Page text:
Just my two cents. I didn't start from scratch on Duolingo with Chinese, so I don't have much input on that end of things.
I have been taking the course slowly but steadily for three months and it definitely is a useful tool. However:™
- There is no reason the 汉字 need to be at the small size they currently are, especially for learners. Maybe also look into using a 楷书 style, like in the textbooks.
- The font has too small accents for 拼音 to be useful. Maybe use another font for it, or provide an option to use numbers instead (pin¹yin¹ or pin1yin1).
- 1 and 2 apply especially to mobile.
- The early exercises do not force you to engage with tone in a constructive way.
- The audio needs work. Some syllables differ from the standard 拼音, some are super fast, and others are silent.
- A new type of exercise where you draw characters would be helpful.
- Many sentences pop up twice in a row, even if it may be another type of exercise.
It's unlikely, that Duolingo would have Stories for courses, like Chinese, Korean, Japanese, etc. in the near future, but carbsrule had a great suggestion for making a separate "incubator" for Stories, where people would translate existing Stories into the languages, which don't have them. You can check it out here.
I started the Chinese course almost a year ago completely from zero. And now my level is hsk3+ and my Chinese tree is completed but not golden yet.
I agree with those people who praise Duolingo Chinese course for its easy way of accessing such complicated language. It's a very good entry point to all those people who like me are intimidated by the Chinese language difficulty level.
I also agree that it's best to combine Duolingo course with some other ways of studying the language. Early on I set my daily goal to 30XP and kept reaching it every day. Even if I had no time or inclination for any other types of learning Chinese every single day the discipline of 30XP a day kept me going and not giving up completely at the times when my motivation was lacking.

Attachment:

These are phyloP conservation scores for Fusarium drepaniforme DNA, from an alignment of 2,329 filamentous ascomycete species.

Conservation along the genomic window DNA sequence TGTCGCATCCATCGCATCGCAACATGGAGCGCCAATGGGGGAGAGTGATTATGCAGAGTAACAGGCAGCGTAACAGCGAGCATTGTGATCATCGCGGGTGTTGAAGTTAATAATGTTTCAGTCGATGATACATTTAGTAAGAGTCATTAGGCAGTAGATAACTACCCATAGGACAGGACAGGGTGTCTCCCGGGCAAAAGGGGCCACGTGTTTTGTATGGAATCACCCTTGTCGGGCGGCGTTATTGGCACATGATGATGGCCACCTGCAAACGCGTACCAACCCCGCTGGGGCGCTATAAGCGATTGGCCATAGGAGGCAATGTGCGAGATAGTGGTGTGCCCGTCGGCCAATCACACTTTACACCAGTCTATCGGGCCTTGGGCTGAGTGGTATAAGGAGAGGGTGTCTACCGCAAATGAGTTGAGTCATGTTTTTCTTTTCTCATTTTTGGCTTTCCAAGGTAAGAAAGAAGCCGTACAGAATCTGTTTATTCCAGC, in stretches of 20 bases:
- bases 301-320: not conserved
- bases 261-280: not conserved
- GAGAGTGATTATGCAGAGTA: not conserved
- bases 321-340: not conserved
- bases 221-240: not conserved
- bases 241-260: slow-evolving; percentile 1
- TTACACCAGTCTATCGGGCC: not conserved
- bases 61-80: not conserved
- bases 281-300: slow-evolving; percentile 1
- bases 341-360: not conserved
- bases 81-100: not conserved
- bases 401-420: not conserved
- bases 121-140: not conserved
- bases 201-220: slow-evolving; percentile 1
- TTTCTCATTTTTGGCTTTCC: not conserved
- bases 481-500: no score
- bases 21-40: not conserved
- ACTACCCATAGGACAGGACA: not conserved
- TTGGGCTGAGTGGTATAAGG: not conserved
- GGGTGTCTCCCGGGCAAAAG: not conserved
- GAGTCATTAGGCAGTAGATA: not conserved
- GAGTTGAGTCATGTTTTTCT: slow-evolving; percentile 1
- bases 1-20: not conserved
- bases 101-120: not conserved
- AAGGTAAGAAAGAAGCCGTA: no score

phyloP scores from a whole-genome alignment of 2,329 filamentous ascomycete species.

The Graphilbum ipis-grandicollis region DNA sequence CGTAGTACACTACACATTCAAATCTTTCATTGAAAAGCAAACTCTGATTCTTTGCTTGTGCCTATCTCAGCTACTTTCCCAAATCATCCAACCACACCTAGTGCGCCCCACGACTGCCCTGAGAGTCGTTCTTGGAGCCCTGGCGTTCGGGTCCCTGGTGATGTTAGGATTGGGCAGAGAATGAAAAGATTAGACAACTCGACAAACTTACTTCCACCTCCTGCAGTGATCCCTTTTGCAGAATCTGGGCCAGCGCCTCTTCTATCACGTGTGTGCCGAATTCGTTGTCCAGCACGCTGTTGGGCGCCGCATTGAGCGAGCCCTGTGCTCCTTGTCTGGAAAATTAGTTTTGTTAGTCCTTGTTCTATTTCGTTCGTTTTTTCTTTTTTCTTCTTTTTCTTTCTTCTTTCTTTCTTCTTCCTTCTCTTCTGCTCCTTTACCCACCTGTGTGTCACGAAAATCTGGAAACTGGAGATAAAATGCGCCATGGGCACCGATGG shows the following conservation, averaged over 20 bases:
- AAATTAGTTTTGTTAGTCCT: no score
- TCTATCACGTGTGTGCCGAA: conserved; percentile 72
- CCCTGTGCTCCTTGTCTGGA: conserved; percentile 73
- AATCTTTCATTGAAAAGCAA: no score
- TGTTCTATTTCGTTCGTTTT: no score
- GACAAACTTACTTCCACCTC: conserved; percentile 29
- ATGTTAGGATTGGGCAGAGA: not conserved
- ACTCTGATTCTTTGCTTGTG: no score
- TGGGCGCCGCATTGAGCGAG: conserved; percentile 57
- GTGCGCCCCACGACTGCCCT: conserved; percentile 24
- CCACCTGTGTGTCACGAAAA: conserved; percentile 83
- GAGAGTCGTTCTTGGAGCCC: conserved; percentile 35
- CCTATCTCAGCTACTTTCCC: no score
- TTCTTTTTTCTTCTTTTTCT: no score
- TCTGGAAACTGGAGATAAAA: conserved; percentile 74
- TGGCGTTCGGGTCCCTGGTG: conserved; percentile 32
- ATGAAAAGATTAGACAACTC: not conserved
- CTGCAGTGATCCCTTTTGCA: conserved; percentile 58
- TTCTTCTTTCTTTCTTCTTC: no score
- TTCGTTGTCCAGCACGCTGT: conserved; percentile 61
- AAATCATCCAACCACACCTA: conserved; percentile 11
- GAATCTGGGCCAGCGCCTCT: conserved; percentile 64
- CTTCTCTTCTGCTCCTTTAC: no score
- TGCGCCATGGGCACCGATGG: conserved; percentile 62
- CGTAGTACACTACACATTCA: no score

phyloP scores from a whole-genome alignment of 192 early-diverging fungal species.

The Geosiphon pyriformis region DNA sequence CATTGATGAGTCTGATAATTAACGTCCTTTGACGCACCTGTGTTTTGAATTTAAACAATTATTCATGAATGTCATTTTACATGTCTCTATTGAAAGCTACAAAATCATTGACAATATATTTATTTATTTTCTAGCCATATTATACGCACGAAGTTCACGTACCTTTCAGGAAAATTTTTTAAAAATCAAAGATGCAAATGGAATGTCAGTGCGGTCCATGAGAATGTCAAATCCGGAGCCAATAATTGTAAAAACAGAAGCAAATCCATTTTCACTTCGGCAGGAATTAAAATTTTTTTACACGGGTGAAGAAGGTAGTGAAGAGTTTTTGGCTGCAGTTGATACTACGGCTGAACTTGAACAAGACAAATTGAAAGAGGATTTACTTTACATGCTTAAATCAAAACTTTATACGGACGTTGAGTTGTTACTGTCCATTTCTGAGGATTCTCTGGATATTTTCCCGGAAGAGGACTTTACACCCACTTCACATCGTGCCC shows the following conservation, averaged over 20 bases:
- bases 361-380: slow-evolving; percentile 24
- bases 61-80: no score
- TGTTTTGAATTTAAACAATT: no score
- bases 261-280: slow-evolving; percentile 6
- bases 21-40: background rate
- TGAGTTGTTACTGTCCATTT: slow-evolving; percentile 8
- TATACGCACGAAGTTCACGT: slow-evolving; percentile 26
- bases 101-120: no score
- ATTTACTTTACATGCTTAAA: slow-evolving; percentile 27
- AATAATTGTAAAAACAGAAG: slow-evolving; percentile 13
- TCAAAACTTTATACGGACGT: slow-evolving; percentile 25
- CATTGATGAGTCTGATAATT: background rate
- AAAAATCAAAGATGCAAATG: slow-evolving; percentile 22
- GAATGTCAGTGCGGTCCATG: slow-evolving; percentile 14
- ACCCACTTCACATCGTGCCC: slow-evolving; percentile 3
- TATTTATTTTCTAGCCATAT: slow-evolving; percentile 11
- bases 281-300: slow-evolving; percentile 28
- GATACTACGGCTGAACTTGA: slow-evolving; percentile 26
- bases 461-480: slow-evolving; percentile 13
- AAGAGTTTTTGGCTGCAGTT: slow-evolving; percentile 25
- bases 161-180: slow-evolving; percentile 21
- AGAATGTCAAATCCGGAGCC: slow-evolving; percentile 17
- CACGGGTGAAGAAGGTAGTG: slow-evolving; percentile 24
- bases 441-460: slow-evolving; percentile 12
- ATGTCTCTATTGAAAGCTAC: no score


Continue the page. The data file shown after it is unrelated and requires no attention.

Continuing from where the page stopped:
As for the ways to improve the course I think
1) I find it is particularly hard to remember the tones. It could be good if pinyin-character matching exercises at later stages included more cases with similar pinyin but with different tones. It really helps to remember the tones though might seem a bit more challenging. So any other type of exercises which focuses on remembering the tones might also help as well. As for hearing tones without pinyin hints I think it's too hard for the beginners' course so I won't ask for it.
2)In different discussions I often saw people ask for pronociation excercises to be added to the course but I think it can be very discouraging at the beginning. I'm sure I would have given up this course long ago if I had to struggle through pronounciation early on. I guess those who need it can find it elsewhere.
I'm sure I had more thoughts on improving the course during the year I've been working on it but now I got so used to it that I don't see any problems at all.
I hope my comments would be useful though I didn't say much
I agree with you on all points here. Especially that I do not like too many pronunciation exercises at the beginning. I find this for any language in fact. It is traditional in text books to have pages and pages on pronunciation. But that is really boring and hard to take in without actually having a go. So for me, I think it is best to just get stuck in, as Duonlingo does, and gradually introduce more and more sounds.
Stories, more courses so we can attain a higher Level. You could also add character writing exercises so we learn the stroke order. The most helpful for me to learn these characters is a little explanation of how the different parts of them are made up. Once I learned the symbol for a mouth that is used in many characters I finally remembered the difference between left and right(eat with the right hand). You can also see that in speak, eat, drink and so on. I find this extremely helpful (like the radicals of the character) an it is seldom taught.
I use it, love it but also it drives me crazy. There is at least one inconsistency (one I have encountered so far). Wrote about it recently (comment/32649970). Many people learning Mandarin are aming to pass HSK so it would be great if here and there would be a lesson or a test of vocabulary, clearly marked the HSK level. Also Levi's idea about stories in Mandarin is great.